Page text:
Afghanistan’s disputed presidential election probably will be decided by a runoff contest, the country’s ambassador to the United States said Thursday, a development that would add new uncertainty to the Obama administration’s tortuous deliberations over Afghanistan policy.
Ambassador Said T. Jawad, a former close advisor to Afghan President Hamid Karzai, predicted the runoff in an appearance Thursday before a Washington research organization. His comment was the first acknowledgment from a senior Afghan official that a runoff is more likely than a declaration that Karzai defeated his main challenger, former Foreign Minister Abdullah Abdullah, in the fraud-tainted August vote.
The Electoral Complaints Commission, a United Nations-backed group of mostly foreign experts, is expected to release its judgment on complaints of fraud by Saturday. That in turn would open the way for the Independent Election Commission, an Afghan body, to judge whether Karzai had received the 50% of the vote needed to avoid a runoff.
Indications had been growing that the U.N.-backed body was preparing to invalidate enough votes for Karzai to put him below the threshold of victory. This week, a Karzai ally, Mustafa Barakzai, quit the panel, citing “foreign interference” in decision making.
The tarnished election was one of the major reasons that President Obama ordered a reconsideration of the ambitious U.S. policy on Afghanistan that was set forth only seven months ago.
U.S. officials have looked favorably on the idea of a runoff, believing it might convince ordinary Afghans that the new government does in fact reflect their preferences.
But it could also further snarl the administration’s policy review because it could take until spring to complete the runoff process, leaving the leadership of war-torn Afghanistan uncertain until then.
Administration officials have been trying to decide how to reshape their military and rebuilding policy on the country, but they are reluctant to decide on a course without first knowing whether they must continue to deal with a central government that many Afghans consider illegitimate.
Jawad, speaking to the U.S. Institute of Peace, said it would be difficult for Afghan authorities to organize a runoff within two weeks of the fraud investigation results, as called for in the Afghan Constitution.
Because of the rapid approach of winter, he said, the election may not be possible until March or April.
In an interview with The Times, Jawad said such a delay, throwing governance into limbo, would cause “the worst kinds of problems” for Kabul.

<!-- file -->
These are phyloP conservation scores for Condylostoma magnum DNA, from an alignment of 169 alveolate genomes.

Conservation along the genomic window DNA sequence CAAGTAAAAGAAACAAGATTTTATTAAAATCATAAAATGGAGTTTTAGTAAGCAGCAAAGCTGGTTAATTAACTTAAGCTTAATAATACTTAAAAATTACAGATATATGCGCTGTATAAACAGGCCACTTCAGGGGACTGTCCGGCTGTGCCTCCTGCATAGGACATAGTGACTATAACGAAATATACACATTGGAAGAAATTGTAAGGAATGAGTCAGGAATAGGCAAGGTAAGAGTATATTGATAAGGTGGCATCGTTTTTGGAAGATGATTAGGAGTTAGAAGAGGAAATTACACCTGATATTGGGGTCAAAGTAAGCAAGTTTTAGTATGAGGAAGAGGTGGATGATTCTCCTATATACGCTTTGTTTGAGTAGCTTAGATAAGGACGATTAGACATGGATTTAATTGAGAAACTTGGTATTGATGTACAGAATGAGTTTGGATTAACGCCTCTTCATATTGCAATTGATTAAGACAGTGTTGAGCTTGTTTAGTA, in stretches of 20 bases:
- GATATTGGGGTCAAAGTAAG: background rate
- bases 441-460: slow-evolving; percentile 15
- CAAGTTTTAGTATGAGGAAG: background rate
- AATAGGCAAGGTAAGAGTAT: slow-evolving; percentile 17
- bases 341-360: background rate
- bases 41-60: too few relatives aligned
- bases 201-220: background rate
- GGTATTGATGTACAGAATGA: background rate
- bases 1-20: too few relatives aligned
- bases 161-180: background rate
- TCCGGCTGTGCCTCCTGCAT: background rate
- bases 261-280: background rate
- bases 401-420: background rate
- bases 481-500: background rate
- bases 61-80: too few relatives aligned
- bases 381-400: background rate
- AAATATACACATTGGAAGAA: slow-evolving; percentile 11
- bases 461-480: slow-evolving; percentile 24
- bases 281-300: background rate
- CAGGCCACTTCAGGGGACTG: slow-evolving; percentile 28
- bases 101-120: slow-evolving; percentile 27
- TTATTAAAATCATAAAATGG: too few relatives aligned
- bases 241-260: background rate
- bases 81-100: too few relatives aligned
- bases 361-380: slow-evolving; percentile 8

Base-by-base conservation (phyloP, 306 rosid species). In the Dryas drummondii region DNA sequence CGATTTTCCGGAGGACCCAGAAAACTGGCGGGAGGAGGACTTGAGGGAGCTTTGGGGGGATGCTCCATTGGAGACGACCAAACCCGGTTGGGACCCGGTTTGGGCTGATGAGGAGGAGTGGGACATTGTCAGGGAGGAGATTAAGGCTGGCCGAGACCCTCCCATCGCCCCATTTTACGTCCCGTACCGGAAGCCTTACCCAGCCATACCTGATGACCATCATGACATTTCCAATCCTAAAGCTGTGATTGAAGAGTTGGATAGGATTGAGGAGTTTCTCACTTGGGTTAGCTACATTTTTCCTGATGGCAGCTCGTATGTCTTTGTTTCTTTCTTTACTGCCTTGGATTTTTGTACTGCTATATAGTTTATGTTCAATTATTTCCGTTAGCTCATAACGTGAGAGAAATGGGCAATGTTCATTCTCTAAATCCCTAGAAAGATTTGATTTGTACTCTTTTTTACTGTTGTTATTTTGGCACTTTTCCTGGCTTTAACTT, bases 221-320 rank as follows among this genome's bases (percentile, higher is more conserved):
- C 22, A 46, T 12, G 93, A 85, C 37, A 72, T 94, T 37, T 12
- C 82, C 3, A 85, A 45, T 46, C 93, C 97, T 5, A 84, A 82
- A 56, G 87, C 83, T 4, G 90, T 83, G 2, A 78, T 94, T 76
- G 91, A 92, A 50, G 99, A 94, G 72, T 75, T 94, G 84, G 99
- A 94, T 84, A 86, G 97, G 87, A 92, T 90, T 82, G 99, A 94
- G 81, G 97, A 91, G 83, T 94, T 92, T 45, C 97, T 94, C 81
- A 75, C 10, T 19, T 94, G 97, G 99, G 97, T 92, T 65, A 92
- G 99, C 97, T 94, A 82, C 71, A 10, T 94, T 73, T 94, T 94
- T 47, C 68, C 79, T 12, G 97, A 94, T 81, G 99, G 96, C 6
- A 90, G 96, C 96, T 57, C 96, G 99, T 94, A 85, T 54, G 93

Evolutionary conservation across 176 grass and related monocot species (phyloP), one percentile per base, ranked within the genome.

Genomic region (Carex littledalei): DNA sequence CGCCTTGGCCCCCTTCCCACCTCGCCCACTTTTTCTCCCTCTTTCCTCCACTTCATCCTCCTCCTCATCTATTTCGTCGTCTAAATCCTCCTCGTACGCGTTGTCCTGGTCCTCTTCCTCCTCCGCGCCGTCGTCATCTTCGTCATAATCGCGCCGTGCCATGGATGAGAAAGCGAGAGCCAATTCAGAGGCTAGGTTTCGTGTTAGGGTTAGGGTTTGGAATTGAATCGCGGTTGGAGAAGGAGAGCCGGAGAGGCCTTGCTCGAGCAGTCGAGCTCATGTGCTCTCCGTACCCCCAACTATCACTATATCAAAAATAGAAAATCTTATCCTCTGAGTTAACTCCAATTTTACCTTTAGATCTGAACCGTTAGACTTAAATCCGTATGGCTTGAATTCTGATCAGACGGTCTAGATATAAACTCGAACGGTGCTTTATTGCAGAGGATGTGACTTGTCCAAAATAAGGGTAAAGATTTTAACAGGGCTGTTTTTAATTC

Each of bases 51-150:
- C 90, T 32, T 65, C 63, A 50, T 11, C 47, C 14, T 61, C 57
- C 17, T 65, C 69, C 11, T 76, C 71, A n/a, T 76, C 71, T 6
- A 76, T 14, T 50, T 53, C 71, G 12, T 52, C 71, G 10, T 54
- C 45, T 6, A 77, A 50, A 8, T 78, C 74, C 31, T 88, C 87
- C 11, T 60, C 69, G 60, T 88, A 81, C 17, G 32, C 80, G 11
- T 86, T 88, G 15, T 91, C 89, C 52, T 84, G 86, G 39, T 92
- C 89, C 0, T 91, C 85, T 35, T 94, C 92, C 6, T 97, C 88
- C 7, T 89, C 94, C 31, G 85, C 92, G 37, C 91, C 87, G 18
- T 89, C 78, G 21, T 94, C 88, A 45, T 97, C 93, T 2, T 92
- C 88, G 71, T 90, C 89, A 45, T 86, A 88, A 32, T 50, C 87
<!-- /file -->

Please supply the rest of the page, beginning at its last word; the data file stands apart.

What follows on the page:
The widespread fraud that has come to light since the Aug. 20 vote, in which the initial count gave Karzai a 54%-to-28% lead over Abdullah, has been a major blow to the Obama administration’s plans. At a time when U.S. military efforts were losing traction, the tainted vote sparked questions about whether the U.S. should be sacrificing troops and spending billions of dollars in partnership with a government perceived by many Afghans as illegitimate.
Administration officials have been holding meetings on Afghanistan policy, hoping to decide on a course within the next several weeks.
But they have been under pressure from conservative critics on Capitol Hill, including Sen. John McCain (R-Ariz.), who have urged them to waste no time in reaching a decision on whether to order the 40,000-troop increase preferred by Army Gen. Stanley A. McChrystal, the U.S. and allied commander in Afghanistan.
Also looming is the possibility that the next Afghan government could be formed as a power-sharing arrangement between the Karzai and Abdullah factions. U.S. officials believe such a deal could give the new government greater legitimacy with a public that has been deeply unhappy with the Karzai administration.
Jawad, in his comments at the institute, warned against such a deal. He said the parties would be tempted to install allies who represent local constituencies but would not be competent to handle their jobs.
Obama administration officials have been frustrated with Karzai, but they have been uncertain about their prospects with Abdullah.
Jawad offered a bit of his own criticism of the Obama administration. Though he said the relationship between Afghanistan and the U.S. was strong, he suggested that the new leadership in Washington was not always realistic.
The attitude was sometimes “ ‘Let’s just get President Karzai and we’ll invite the Afghans and Pakistanis over for tea and we’ll resolve all the issues,’ ” he said.
Times staff writer Laura King in Kabul contributed to this report.